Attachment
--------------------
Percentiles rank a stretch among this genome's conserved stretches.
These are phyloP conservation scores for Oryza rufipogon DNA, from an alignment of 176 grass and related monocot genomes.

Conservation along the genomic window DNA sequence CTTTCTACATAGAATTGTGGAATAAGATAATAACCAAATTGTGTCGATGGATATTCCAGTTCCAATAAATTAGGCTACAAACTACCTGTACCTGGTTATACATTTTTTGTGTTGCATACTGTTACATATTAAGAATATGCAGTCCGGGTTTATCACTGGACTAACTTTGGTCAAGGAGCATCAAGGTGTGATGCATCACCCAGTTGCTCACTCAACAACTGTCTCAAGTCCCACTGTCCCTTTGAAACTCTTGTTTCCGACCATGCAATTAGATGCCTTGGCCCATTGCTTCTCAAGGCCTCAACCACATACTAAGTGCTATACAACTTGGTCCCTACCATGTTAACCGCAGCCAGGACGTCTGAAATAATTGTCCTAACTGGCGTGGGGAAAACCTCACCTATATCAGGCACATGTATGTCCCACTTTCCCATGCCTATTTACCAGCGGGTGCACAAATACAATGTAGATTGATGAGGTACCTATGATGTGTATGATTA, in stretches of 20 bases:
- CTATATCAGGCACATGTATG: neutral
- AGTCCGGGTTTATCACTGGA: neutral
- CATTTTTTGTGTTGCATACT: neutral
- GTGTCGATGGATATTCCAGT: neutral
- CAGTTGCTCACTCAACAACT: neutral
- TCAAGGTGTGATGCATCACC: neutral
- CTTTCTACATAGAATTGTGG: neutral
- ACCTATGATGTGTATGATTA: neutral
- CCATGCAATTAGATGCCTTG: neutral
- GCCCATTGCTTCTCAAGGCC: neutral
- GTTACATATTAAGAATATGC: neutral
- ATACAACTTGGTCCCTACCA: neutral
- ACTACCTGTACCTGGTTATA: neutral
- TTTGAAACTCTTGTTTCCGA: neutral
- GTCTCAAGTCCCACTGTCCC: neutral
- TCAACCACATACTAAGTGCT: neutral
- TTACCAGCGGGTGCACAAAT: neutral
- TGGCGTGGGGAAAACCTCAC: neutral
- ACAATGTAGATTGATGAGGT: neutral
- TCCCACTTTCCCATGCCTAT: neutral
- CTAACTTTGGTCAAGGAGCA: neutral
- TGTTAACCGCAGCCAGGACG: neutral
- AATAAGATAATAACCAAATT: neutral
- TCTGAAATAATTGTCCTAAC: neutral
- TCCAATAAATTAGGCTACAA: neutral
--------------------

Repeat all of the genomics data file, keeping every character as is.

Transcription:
Percentiles rank a stretch among this genome's conserved stretches.
These are phyloP conservation scores for Oryza rufipogon DNA, from an alignment of 176 grass and related monocot genomes.

Conservation along the genomic window DNA sequence CTTTCTACATAGAATTGTGGAATAAGATAATAACCAAATTGTGTCGATGGATATTCCAGTTCCAATAAATTAGGCTACAAACTACCTGTACCTGGTTATACATTTTTTGTGTTGCATACTGTTACATATTAAGAATATGCAGTCCGGGTTTATCACTGGACTAACTTTGGTCAAGGAGCATCAAGGTGTGATGCATCACCCAGTTGCTCACTCAACAACTGTCTCAAGTCCCACTGTCCCTTTGAAACTCTTGTTTCCGACCATGCAATTAGATGCCTTGGCCCATTGCTTCTCAAGGCCTCAACCACATACTAAGTGCTATACAACTTGGTCCCTACCATGTTAACCGCAGCCAGGACGTCTGAAATAATTGTCCTAACTGGCGTGGGGAAAACCTCACCTATATCAGGCACATGTATGTCCCACTTTCCCATGCCTATTTACCAGCGGGTGCACAAATACAATGTAGATTGATGAGGTACCTATGATGTGTATGATTA, in stretches of 20 bases:
- CTATATCAGGCACATGTATG: neutral
- AGTCCGGGTTTATCACTGGA: neutral
- CATTTTTTGTGTTGCATACT: neutral
- GTGTCGATGGATATTCCAGT: neutral
- CAGTTGCTCACTCAACAACT: neutral
- TCAAGGTGTGATGCATCACC: neutral
- CTTTCTACATAGAATTGTGG: neutral
- ACCTATGATGTGTATGATTA: neutral
- CCATGCAATTAGATGCCTTG: neutral
- GCCCATTGCTTCTCAAGGCC: neutral
- GTTACATATTAAGAATATGC: neutral
- ATACAACTTGGTCCCTACCA: neutral
- ACTACCTGTACCTGGTTATA: neutral
- TTTGAAACTCTTGTTTCCGA: neutral
- GTCTCAAGTCCCACTGTCCC: neutral
- TCAACCACATACTAAGTGCT: neutral
- TTACCAGCGGGTGCACAAAT: neutral
- TGGCGTGGGGAAAACCTCAC: neutral
- ACAATGTAGATTGATGAGGT: neutral
- TCCCACTTTCCCATGCCTAT: neutral
- CTAACTTTGGTCAAGGAGCA: neutral
- TGTTAACCGCAGCCAGGACG: neutral
- AATAAGATAATAACCAAATT: neutral
- TCTGAAATAATTGTCCTAAC: neutral
- TCCAATAAATTAGGCTACAA: neutral